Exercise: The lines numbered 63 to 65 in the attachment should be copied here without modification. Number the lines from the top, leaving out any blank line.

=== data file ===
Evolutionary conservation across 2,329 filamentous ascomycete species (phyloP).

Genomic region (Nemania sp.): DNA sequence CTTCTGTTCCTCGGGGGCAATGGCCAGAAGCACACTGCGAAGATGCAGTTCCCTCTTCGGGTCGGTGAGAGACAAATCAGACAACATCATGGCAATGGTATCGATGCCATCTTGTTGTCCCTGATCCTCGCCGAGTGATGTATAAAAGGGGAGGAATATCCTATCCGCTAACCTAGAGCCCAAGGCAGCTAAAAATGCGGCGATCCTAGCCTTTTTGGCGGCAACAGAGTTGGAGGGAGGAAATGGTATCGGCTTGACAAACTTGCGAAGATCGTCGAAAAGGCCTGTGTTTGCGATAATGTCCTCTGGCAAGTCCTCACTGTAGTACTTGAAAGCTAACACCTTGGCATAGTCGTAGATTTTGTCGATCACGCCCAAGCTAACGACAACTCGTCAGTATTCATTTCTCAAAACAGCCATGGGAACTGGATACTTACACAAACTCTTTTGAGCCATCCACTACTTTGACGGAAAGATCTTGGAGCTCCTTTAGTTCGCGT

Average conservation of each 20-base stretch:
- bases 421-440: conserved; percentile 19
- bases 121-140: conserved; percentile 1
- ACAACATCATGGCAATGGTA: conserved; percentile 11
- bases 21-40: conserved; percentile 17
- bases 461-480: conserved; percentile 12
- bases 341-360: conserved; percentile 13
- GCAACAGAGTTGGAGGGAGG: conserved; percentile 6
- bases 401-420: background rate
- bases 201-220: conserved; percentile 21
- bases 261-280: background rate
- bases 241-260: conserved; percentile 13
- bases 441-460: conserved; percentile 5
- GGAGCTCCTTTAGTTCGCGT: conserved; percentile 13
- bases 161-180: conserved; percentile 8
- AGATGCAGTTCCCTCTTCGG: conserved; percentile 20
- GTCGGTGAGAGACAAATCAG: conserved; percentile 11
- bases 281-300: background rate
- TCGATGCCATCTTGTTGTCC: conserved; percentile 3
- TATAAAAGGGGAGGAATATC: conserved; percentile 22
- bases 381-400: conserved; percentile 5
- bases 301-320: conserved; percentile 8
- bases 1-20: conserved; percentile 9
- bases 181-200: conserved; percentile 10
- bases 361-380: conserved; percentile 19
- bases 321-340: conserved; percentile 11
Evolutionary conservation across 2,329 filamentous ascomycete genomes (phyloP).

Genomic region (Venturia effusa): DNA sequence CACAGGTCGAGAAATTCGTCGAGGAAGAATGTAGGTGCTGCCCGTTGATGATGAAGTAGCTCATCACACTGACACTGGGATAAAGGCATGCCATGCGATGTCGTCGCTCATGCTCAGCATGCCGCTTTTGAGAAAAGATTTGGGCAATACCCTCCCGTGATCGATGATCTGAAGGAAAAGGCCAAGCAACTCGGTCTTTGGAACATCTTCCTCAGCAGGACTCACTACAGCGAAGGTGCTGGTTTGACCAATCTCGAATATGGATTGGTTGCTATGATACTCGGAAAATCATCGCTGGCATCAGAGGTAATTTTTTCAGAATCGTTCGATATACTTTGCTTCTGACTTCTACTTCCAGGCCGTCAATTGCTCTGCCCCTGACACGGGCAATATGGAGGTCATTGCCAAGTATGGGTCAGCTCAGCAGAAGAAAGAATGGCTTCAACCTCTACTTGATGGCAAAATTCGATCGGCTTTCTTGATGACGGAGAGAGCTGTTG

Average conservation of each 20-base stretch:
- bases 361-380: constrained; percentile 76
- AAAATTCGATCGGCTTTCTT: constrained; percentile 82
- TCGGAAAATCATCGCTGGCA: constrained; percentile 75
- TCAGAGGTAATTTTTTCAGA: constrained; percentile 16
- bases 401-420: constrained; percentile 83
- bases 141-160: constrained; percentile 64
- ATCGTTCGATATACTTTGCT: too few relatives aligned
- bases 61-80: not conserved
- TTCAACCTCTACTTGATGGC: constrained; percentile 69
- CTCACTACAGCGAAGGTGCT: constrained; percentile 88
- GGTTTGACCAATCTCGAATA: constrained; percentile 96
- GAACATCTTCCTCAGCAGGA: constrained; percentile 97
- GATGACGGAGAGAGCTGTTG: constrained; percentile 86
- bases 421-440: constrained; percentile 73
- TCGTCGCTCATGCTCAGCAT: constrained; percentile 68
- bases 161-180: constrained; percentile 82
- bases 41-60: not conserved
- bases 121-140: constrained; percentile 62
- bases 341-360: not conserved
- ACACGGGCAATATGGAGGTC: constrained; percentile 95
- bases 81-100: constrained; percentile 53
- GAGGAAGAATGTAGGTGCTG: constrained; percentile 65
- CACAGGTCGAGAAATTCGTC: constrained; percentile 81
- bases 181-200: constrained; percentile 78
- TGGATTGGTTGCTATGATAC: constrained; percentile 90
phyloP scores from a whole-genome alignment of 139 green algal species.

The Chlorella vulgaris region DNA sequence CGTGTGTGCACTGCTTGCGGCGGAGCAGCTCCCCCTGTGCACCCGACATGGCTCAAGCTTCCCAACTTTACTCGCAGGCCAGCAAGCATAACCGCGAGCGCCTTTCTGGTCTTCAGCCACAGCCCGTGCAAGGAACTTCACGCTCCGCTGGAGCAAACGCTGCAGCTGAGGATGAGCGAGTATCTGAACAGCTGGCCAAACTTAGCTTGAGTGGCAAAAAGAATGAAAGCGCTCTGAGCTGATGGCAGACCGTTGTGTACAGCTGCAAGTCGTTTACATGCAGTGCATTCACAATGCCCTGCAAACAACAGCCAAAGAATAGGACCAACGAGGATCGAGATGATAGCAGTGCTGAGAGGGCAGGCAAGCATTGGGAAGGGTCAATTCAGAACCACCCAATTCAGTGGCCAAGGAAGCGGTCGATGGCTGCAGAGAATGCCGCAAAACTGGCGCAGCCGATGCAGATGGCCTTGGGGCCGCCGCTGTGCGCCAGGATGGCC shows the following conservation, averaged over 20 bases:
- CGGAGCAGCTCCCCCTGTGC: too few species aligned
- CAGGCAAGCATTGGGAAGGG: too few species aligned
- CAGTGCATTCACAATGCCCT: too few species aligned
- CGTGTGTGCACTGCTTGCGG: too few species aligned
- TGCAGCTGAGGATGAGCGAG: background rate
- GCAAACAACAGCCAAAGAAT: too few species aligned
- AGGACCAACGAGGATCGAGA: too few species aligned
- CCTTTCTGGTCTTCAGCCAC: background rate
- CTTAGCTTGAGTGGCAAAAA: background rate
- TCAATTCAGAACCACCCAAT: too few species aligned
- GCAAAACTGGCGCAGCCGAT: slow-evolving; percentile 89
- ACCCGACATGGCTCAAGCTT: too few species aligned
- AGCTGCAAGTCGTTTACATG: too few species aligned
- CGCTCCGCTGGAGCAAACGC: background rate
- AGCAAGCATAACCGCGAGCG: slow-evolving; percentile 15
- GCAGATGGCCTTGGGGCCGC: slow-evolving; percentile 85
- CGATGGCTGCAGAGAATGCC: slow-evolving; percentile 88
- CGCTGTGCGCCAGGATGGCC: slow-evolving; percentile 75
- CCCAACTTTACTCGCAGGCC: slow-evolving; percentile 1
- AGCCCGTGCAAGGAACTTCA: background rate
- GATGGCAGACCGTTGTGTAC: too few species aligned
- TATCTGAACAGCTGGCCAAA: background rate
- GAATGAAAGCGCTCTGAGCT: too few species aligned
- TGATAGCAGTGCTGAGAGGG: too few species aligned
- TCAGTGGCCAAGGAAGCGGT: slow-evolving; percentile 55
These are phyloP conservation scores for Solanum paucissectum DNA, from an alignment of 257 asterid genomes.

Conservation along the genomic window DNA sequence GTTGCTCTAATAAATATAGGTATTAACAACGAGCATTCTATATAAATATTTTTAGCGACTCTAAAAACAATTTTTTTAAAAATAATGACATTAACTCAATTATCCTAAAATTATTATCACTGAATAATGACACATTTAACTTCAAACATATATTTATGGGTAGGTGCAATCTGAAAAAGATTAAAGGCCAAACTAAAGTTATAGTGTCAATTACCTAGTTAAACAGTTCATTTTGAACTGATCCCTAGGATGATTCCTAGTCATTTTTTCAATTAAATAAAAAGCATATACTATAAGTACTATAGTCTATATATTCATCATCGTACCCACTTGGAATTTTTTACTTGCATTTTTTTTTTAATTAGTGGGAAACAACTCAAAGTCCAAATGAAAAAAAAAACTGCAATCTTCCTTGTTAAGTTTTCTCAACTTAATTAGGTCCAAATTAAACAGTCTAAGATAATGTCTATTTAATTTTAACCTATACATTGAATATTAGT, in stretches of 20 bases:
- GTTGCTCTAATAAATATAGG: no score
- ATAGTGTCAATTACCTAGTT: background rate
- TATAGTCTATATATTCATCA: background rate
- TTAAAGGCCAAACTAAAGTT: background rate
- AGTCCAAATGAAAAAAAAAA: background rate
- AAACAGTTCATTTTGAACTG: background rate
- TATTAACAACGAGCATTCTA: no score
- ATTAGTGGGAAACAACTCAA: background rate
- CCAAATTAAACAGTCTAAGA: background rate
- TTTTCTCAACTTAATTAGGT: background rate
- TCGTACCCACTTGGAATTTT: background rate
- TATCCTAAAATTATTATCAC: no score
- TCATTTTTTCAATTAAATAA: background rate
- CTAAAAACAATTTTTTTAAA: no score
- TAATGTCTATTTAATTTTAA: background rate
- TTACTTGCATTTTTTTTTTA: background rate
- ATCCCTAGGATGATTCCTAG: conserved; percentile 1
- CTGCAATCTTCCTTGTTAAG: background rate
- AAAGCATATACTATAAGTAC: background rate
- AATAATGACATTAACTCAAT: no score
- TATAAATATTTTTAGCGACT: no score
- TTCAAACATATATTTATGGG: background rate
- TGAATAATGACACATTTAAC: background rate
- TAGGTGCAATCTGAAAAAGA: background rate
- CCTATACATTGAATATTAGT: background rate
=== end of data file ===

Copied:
- TGCAGCTGAGGATGAGCGAG: background rate
- GCAAACAACAGCCAAAGAAT: too few species aligned
- AGGACCAACGAGGATCGAGA: too few species aligned